If you’ve ever been a user experience designer, you’ve probably heard people say something like this when starting a new project:
- We want to make it delightful and easy to use.
- We need to do some user research.
- We want to improve our onboarding process.
- We think it needs a walkthrough for new users.
- We want a persona/photoshop mockup/wireframe/landing page/insert deliverable here.
All of these statements are absolutely useless. Why? Because none of them help you decide what to work on or how to improve a product.
So, the next time somebody introduces a UX project by asking for a specific deliverable or by giving vague instructions to “make it better,” you need to change the conversation.
You can do that by asking the following questions:
- Who is the target user for this product or feature?
- What problem are you trying to solve for those users?
- What business need are you trying to fulfill with this project?
- What metric are you trying to move?
- Why do you think that solving this particular user problem will move that metric?
How Do These Questions Help Users?
The most important thing about these questions is that they help you define three things that are critical to a successful design project:
1. The problem you are trying to solve
2. The reason you are trying to solve it
3. The way you will know if you’ve succeeded
Design without these elements isn’t really user experience design. It’s just drawing pictures. Design is about solving real problems, both for users and for the business. In fact, at its best, design is about solving problems for the business (for example, generating revenue or improving retention) by solving problems for the user (for example, offering something somebody wants to buy or helping make their lives better).
By knowing the answer to these questions, you are far more likely to build a product that users want to use and that improves key metrics for your company.
How Do These Questions Help Designers?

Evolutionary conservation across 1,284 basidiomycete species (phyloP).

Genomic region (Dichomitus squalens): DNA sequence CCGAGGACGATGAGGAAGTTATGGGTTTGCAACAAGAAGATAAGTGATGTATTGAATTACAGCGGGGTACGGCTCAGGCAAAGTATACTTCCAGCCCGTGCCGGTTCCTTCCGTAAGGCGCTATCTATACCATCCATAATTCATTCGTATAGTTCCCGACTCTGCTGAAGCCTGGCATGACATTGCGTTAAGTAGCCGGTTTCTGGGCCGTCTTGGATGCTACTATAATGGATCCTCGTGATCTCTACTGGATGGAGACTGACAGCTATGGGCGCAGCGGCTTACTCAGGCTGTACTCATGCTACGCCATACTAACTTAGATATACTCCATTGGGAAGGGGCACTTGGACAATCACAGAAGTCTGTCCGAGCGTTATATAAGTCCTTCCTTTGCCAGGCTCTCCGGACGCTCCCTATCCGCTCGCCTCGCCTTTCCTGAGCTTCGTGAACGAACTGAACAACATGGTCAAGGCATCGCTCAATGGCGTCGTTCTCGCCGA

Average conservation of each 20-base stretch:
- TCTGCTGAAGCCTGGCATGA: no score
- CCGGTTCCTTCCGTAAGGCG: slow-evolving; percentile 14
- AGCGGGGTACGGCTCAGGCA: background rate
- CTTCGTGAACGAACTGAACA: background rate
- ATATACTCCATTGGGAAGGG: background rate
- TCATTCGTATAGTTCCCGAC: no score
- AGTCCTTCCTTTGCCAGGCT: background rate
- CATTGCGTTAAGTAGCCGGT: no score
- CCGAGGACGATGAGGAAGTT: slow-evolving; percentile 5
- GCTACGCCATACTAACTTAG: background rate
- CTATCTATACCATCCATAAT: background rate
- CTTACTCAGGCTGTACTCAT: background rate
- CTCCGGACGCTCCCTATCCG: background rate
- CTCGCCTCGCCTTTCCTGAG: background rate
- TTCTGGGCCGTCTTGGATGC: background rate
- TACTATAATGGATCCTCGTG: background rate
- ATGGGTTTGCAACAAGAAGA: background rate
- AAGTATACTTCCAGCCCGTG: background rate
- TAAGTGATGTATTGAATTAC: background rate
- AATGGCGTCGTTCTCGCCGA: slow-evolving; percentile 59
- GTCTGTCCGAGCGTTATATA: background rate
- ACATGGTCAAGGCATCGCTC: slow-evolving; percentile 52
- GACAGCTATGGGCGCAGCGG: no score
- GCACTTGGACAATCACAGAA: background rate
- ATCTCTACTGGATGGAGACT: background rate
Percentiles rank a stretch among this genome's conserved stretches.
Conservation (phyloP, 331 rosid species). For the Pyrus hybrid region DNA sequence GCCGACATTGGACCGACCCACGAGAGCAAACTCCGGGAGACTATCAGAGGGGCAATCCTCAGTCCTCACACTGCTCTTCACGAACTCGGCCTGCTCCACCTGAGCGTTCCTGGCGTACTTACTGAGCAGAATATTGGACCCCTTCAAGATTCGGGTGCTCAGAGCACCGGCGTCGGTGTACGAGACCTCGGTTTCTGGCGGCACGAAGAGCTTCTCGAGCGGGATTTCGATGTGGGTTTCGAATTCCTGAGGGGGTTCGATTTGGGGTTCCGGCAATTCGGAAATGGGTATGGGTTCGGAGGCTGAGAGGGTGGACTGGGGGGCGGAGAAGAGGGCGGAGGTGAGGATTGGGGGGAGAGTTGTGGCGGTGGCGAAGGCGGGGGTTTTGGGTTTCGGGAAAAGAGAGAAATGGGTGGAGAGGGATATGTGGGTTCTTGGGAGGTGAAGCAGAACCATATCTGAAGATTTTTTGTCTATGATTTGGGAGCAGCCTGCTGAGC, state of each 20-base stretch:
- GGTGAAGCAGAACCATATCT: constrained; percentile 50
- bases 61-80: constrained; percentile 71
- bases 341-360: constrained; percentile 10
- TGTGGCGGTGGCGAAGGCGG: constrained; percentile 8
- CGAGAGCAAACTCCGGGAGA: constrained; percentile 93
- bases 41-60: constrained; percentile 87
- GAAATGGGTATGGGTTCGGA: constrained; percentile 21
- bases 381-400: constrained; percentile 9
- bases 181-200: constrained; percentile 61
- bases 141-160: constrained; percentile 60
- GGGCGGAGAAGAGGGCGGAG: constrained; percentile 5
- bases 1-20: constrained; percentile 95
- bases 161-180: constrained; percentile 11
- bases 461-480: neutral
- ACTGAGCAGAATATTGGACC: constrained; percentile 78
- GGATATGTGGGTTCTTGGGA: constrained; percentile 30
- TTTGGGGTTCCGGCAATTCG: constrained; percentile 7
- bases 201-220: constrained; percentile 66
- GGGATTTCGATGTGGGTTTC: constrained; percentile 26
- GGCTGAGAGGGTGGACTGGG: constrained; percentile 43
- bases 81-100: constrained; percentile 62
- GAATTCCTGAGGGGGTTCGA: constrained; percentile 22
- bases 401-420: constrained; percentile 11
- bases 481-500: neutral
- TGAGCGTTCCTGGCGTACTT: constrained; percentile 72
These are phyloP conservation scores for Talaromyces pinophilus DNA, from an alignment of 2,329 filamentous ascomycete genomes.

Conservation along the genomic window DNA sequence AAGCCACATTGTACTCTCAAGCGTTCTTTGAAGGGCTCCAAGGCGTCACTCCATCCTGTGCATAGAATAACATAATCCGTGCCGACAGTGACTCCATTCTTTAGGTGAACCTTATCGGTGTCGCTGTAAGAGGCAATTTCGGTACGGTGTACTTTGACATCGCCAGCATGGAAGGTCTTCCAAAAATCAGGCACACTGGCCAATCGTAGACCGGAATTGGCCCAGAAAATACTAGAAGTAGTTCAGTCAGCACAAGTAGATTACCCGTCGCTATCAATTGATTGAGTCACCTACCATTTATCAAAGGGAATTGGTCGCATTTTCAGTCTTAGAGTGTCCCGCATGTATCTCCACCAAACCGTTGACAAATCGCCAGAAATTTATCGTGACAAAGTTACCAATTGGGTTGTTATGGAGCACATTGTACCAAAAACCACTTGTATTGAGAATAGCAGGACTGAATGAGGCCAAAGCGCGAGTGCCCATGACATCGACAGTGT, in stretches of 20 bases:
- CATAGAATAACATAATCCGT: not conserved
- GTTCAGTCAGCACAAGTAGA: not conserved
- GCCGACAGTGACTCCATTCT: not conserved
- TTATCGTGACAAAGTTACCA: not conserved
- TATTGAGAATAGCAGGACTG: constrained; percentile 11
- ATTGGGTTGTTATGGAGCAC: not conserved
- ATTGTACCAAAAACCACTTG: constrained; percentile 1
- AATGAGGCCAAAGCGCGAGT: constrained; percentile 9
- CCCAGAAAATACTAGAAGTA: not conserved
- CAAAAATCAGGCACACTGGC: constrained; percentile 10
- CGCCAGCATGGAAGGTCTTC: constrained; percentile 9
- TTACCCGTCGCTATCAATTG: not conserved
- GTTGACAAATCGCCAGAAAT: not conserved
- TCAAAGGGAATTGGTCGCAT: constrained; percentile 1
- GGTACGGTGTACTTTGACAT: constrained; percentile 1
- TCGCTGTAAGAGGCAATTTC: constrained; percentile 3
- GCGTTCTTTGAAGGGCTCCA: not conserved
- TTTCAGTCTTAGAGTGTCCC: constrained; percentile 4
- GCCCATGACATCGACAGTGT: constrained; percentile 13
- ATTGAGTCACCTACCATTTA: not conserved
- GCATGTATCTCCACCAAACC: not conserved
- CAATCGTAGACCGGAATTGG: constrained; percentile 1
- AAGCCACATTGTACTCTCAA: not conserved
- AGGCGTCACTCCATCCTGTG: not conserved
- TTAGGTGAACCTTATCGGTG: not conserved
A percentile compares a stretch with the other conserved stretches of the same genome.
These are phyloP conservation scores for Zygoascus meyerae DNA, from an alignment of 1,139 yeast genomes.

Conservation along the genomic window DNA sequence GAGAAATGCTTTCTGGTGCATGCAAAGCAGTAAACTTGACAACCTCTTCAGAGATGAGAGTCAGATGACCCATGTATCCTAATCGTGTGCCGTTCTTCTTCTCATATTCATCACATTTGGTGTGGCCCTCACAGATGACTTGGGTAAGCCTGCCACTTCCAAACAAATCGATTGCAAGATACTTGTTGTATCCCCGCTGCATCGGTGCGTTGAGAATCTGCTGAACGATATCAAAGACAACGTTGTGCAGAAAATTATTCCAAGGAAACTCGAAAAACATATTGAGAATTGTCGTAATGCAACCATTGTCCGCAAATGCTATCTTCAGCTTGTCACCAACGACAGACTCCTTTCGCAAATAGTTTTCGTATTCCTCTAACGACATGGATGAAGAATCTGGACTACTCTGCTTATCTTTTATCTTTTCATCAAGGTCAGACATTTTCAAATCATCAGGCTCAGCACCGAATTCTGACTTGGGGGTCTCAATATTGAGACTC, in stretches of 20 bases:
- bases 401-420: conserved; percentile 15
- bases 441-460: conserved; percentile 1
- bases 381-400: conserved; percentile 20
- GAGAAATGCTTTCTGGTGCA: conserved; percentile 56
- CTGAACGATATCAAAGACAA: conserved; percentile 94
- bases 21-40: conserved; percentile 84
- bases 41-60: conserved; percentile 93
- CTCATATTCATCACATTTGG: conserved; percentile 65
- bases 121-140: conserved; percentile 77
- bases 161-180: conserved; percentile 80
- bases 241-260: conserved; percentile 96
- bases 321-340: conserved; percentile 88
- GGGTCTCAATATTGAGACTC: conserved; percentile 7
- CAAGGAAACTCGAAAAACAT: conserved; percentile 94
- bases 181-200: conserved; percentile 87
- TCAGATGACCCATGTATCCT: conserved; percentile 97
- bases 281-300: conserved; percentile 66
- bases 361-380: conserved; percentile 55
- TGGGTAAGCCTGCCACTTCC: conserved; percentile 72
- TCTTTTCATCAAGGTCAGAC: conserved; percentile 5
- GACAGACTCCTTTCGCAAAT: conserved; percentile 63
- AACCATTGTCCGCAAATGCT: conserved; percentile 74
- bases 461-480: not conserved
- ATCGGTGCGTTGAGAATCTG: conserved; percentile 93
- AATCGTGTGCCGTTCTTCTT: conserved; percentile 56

Answering these questions can be incredibly helpful for individual designers. When we ask these questions, we reframe the project to give the designer far more freedom to solve problems, which is, after all, the fun part of the job.
Instead of being told “change the onboarding flow” or “create a tutorial walkthrough,” we get asked to “improve the 10 day activation metric for new users.”
As designers, we get to create our own hypotheses about how we will improve that metric rather than simply implementing someone else’s vision.
More importantly, we can understand when our designs were successful, because we have a specific metric against which we can measure our results. This kind of direct feedback can make us better designers.
How Do These Questions Help Engineers?
These questions can be incredibly useful for defining the scope of a project, which has a very real impact on engineering. For example, poorly defined projects are particularly susceptible to scope creep.
After all, if you don’t have a very solid idea of the problem you’re trying to solve or the metric you’re trying to move, it’s very easy to justify adding “just one more thing.” But when you have a clearly defined problem, it’s easy to push back on new feature requests that don’t contribute directly to solving that problem.
What to Do If They Can’t Answer Those Questions
The first few times you try to change the conversation, you may get push back. You’ll get clients or product managers or engineers who simply can’t answer these questions. Keep asking them.
If people can’t answer the questions, you need to help them get the answers before you start work on the project. Otherwise, you’re shortchanging your users, your company, your team, and yourself.
Like the post? Follow Laura on Twitter!
Originally posted on Users Know.
Editor’s note: If you found the post useful, check out the free guide UX Design Process Best Practices.